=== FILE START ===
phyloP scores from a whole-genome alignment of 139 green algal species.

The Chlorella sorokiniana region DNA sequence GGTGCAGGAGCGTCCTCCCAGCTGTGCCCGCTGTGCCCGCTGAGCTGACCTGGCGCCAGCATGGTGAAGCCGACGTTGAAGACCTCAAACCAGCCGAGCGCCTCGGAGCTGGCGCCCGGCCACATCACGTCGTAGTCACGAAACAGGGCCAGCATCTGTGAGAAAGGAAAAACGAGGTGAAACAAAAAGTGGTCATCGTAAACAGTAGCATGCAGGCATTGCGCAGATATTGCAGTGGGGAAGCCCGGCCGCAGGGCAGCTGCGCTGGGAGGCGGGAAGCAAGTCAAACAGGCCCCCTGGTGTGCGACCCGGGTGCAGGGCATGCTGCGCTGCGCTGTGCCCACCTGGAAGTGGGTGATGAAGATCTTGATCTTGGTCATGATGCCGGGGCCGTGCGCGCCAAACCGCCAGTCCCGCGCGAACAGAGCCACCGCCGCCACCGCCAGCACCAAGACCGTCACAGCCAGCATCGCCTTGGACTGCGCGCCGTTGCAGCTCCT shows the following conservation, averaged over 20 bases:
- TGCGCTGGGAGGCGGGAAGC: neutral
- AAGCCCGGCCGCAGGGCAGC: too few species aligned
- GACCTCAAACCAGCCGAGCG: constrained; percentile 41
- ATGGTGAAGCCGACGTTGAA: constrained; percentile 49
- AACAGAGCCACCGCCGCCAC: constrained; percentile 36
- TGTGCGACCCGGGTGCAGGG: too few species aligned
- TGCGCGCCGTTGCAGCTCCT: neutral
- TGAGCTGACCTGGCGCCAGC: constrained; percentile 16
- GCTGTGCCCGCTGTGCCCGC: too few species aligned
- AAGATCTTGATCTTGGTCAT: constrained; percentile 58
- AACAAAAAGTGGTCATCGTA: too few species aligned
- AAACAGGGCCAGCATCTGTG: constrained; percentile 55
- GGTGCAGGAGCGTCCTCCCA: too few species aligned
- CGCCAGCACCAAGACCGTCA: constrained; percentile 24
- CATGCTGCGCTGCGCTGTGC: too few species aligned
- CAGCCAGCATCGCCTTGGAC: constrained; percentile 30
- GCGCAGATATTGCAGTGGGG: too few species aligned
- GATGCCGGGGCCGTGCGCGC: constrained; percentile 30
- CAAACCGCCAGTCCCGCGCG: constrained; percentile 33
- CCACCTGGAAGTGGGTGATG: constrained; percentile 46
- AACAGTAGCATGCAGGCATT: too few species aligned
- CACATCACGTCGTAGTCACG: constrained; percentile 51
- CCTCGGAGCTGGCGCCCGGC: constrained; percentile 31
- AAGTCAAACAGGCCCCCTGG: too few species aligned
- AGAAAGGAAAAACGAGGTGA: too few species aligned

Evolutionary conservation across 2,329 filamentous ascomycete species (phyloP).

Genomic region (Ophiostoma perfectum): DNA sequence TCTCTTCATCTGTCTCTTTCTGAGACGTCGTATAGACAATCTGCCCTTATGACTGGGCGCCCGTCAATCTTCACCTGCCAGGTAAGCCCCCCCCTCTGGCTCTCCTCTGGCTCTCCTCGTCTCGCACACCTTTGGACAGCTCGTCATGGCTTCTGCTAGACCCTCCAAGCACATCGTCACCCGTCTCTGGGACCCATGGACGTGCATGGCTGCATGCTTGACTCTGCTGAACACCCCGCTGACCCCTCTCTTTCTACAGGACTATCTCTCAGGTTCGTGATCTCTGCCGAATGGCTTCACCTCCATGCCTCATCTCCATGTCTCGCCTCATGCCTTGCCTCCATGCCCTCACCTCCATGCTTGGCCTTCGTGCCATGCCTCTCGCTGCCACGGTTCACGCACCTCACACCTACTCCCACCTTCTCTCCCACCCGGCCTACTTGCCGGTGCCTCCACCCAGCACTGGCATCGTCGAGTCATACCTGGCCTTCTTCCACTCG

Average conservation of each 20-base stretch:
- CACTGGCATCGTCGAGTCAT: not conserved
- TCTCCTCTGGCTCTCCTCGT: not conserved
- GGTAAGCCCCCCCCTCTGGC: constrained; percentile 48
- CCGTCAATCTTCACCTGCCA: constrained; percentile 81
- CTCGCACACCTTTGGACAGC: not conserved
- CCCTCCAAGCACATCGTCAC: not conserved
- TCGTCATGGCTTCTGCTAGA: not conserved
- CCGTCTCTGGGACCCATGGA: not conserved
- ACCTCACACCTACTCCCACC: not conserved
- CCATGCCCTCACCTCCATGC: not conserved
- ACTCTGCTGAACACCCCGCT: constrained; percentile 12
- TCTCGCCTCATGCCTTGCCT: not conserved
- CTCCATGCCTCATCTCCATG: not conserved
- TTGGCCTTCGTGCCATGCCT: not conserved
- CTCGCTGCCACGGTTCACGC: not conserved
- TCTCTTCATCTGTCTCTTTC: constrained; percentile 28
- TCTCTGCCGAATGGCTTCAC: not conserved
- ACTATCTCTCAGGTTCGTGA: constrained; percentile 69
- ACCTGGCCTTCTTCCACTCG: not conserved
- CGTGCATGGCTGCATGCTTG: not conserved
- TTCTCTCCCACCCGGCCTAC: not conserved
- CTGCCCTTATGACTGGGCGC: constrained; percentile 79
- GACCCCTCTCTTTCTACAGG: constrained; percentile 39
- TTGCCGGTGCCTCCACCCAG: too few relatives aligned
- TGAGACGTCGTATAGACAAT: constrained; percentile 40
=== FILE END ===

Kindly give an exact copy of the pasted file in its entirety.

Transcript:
phyloP scores from a whole-genome alignment of 139 green algal species.

The Chlorella sorokiniana region DNA sequence GGTGCAGGAGCGTCCTCCCAGCTGTGCCCGCTGTGCCCGCTGAGCTGACCTGGCGCCAGCATGGTGAAGCCGACGTTGAAGACCTCAAACCAGCCGAGCGCCTCGGAGCTGGCGCCCGGCCACATCACGTCGTAGTCACGAAACAGGGCCAGCATCTGTGAGAAAGGAAAAACGAGGTGAAACAAAAAGTGGTCATCGTAAACAGTAGCATGCAGGCATTGCGCAGATATTGCAGTGGGGAAGCCCGGCCGCAGGGCAGCTGCGCTGGGAGGCGGGAAGCAAGTCAAACAGGCCCCCTGGTGTGCGACCCGGGTGCAGGGCATGCTGCGCTGCGCTGTGCCCACCTGGAAGTGGGTGATGAAGATCTTGATCTTGGTCATGATGCCGGGGCCGTGCGCGCCAAACCGCCAGTCCCGCGCGAACAGAGCCACCGCCGCCACCGCCAGCACCAAGACCGTCACAGCCAGCATCGCCTTGGACTGCGCGCCGTTGCAGCTCCT shows the following conservation, averaged over 20 bases:
- TGCGCTGGGAGGCGGGAAGC: neutral
- AAGCCCGGCCGCAGGGCAGC: too few species aligned
- GACCTCAAACCAGCCGAGCG: constrained; percentile 41
- ATGGTGAAGCCGACGTTGAA: constrained; percentile 49
- AACAGAGCCACCGCCGCCAC: constrained; percentile 36
- TGTGCGACCCGGGTGCAGGG: too few species aligned
- TGCGCGCCGTTGCAGCTCCT: neutral
- TGAGCTGACCTGGCGCCAGC: constrained; percentile 16
- GCTGTGCCCGCTGTGCCCGC: too few species aligned
- AAGATCTTGATCTTGGTCAT: constrained; percentile 58
- AACAAAAAGTGGTCATCGTA: too few species aligned
- AAACAGGGCCAGCATCTGTG: constrained; percentile 55
- GGTGCAGGAGCGTCCTCCCA: too few species aligned
- CGCCAGCACCAAGACCGTCA: constrained; percentile 24
- CATGCTGCGCTGCGCTGTGC: too few species aligned
- CAGCCAGCATCGCCTTGGAC: constrained; percentile 30
- GCGCAGATATTGCAGTGGGG: too few species aligned
- GATGCCGGGGCCGTGCGCGC: constrained; percentile 30
- CAAACCGCCAGTCCCGCGCG: constrained; percentile 33
- CCACCTGGAAGTGGGTGATG: constrained; percentile 46
- AACAGTAGCATGCAGGCATT: too few species aligned
- CACATCACGTCGTAGTCACG: constrained; percentile 51
- CCTCGGAGCTGGCGCCCGGC: constrained; percentile 31
- AAGTCAAACAGGCCCCCTGG: too few species aligned
- AGAAAGGAAAAACGAGGTGA: too few species aligned

Evolutionary conservation across 2,329 filamentous ascomycete species (phyloP).

Genomic region (Ophiostoma perfectum): DNA sequence TCTCTTCATCTGTCTCTTTCTGAGACGTCGTATAGACAATCTGCCCTTATGACTGGGCGCCCGTCAATCTTCACCTGCCAGGTAAGCCCCCCCCTCTGGCTCTCCTCTGGCTCTCCTCGTCTCGCACACCTTTGGACAGCTCGTCATGGCTTCTGCTAGACCCTCCAAGCACATCGTCACCCGTCTCTGGGACCCATGGACGTGCATGGCTGCATGCTTGACTCTGCTGAACACCCCGCTGACCCCTCTCTTTCTACAGGACTATCTCTCAGGTTCGTGATCTCTGCCGAATGGCTTCACCTCCATGCCTCATCTCCATGTCTCGCCTCATGCCTTGCCTCCATGCCCTCACCTCCATGCTTGGCCTTCGTGCCATGCCTCTCGCTGCCACGGTTCACGCACCTCACACCTACTCCCACCTTCTCTCCCACCCGGCCTACTTGCCGGTGCCTCCACCCAGCACTGGCATCGTCGAGTCATACCTGGCCTTCTTCCACTCG

Average conservation of each 20-base stretch:
- CACTGGCATCGTCGAGTCAT: not conserved
- TCTCCTCTGGCTCTCCTCGT: not conserved
- GGTAAGCCCCCCCCTCTGGC: constrained; percentile 48
- CCGTCAATCTTCACCTGCCA: constrained; percentile 81
- CTCGCACACCTTTGGACAGC: not conserved
- CCCTCCAAGCACATCGTCAC: not conserved
- TCGTCATGGCTTCTGCTAGA: not conserved
- CCGTCTCTGGGACCCATGGA: not conserved
- ACCTCACACCTACTCCCACC: not conserved
- CCATGCCCTCACCTCCATGC: not conserved
- ACTCTGCTGAACACCCCGCT: constrained; percentile 12
- TCTCGCCTCATGCCTTGCCT: not conserved
- CTCCATGCCTCATCTCCATG: not conserved
- TTGGCCTTCGTGCCATGCCT: not conserved
- CTCGCTGCCACGGTTCACGC: not conserved
- TCTCTTCATCTGTCTCTTTC: constrained; percentile 28
- TCTCTGCCGAATGGCTTCAC: not conserved
- ACTATCTCTCAGGTTCGTGA: constrained; percentile 69
- ACCTGGCCTTCTTCCACTCG: not conserved
- CGTGCATGGCTGCATGCTTG: not conserved
- TTCTCTCCCACCCGGCCTAC: not conserved
- CTGCCCTTATGACTGGGCGC: constrained; percentile 79
- GACCCCTCTCTTTCTACAGG: constrained; percentile 39
- TTGCCGGTGCCTCCACCCAG: too few relatives aligned
- TGAGACGTCGTATAGACAAT: constrained; percentile 40